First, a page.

“The arts help bring home those who have put and continue to put their lives in harm’s way to protect and promote the values and way of life we cherish.”
Tom Smith should not be alive. In Vietnam he was a helicopter scout pilot for the 1st Cavalry Division. In Vietnam, helicopter pilots flew through the heaviest concentrations of enemy fire and an attrition rate twenty times that of U.S. Air Force pilots, and of them, the Cavalry pilots were hit hardest having a forty to fifty percent survival rate and a life expectancy of three weeks. His job was to fly at treetop level, often at 30 mph or less to locate the enemy usually by drawing their fire.
Smith describes the cause of his Post Traumatic Stress Disorder (PTSD) not as a result of such horrific experiences of being shot down, the rotors being snapped off by the trees, or looking at the gunman bellow whose bullets are ripping through the fuselage, but by living with the daily grind of fear.
“For me PTSD comes from living in an environment of fear more than the events that precipitated it,” said Smith. “When I got shot down and was on fire that was really scary. There was no place to put the helicopter down. I had to fly a burning helicopter for an inordinately long time to crash it and that was terrifying. When I got shot down through 150 feet of trees and had the rotor blades ripped off it was quite terrifying and painful as my jaw and back were broken. I went in knowing what I was getting into, but it’s the daily living in an environment of fear – the fight or flight fear that doesn’t go away, that stays with you after you leave the hospital and into civilian life – it changes you as much if not more than the combat situation itself.”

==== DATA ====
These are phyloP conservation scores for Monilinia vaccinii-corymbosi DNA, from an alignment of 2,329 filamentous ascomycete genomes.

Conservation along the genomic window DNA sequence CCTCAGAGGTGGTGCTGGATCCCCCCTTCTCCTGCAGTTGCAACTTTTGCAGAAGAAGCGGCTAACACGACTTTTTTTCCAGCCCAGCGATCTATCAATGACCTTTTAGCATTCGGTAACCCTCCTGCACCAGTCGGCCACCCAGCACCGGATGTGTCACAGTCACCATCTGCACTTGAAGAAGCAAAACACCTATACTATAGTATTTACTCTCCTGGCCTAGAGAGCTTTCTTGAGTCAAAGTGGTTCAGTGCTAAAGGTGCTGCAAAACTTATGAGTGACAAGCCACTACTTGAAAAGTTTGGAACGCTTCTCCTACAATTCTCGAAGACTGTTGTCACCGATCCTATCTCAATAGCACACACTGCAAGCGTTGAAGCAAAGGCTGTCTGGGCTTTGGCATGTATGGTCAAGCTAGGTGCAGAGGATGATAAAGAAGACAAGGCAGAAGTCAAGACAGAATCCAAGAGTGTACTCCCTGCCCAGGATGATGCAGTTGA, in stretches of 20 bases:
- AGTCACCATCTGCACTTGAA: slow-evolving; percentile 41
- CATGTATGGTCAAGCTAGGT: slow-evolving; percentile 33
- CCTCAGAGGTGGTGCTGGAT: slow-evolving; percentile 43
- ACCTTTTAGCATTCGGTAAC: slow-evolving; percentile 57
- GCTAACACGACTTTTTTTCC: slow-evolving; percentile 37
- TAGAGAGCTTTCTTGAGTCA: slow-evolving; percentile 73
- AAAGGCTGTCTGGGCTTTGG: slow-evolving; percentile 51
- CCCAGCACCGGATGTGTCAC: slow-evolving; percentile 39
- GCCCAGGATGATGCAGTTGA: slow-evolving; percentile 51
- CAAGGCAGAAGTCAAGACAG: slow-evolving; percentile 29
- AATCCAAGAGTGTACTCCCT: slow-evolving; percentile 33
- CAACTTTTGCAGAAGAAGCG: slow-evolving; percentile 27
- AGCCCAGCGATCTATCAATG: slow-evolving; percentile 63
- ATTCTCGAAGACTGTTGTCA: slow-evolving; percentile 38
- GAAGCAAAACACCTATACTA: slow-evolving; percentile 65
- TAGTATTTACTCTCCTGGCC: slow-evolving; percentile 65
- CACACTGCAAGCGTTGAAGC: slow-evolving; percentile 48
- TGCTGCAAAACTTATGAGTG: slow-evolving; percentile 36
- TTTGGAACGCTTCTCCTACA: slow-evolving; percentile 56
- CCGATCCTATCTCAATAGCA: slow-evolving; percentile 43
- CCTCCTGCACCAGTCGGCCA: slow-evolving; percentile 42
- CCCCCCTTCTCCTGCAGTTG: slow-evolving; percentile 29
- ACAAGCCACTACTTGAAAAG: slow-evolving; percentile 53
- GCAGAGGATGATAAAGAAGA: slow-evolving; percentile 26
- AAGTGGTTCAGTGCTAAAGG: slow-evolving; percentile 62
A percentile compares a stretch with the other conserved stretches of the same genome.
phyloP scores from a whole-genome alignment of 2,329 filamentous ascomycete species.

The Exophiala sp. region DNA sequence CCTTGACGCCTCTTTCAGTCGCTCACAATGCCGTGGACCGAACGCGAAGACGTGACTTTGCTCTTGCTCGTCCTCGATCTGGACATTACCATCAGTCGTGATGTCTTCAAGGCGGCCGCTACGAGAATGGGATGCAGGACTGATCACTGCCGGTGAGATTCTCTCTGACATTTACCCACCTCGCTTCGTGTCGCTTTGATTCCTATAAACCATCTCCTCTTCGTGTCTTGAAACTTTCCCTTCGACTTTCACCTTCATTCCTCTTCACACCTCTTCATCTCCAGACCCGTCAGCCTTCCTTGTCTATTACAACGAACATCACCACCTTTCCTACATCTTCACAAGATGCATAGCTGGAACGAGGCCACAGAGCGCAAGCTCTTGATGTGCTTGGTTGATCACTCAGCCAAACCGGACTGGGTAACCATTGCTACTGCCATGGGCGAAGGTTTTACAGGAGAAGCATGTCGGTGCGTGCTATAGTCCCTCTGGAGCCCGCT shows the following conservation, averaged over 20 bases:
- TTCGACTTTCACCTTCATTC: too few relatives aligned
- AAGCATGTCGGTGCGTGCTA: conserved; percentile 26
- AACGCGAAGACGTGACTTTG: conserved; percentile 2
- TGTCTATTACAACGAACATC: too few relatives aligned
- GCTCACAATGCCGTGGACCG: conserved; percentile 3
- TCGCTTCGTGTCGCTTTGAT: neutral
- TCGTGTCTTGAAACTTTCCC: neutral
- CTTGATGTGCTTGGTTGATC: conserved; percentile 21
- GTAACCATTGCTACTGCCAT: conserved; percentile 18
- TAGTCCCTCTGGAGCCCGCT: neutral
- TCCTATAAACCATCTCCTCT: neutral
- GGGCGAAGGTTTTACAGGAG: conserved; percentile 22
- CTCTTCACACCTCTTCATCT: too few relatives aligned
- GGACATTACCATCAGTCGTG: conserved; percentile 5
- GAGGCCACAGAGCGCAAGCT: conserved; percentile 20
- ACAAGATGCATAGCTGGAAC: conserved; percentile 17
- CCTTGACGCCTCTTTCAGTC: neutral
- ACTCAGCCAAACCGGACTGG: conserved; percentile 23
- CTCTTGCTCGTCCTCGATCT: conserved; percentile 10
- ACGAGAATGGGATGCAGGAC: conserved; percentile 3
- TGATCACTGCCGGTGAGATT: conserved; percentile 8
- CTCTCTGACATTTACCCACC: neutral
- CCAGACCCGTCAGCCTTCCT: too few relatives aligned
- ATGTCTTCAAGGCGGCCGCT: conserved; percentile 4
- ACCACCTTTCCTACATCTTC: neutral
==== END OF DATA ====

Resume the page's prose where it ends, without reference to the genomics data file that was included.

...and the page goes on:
For Smith, it was writing, taken up decades later, that helped him come to terms with and finally be able to speak openly about what it means to living with PTSD and its impact on himself and on his family. Smith’s experience is one that many veterans across the country are increasingly coming to realize; the arts can help them connect with themselves, with others who have shared similar experiences, with their family, and with their community. Read the rest of this entry »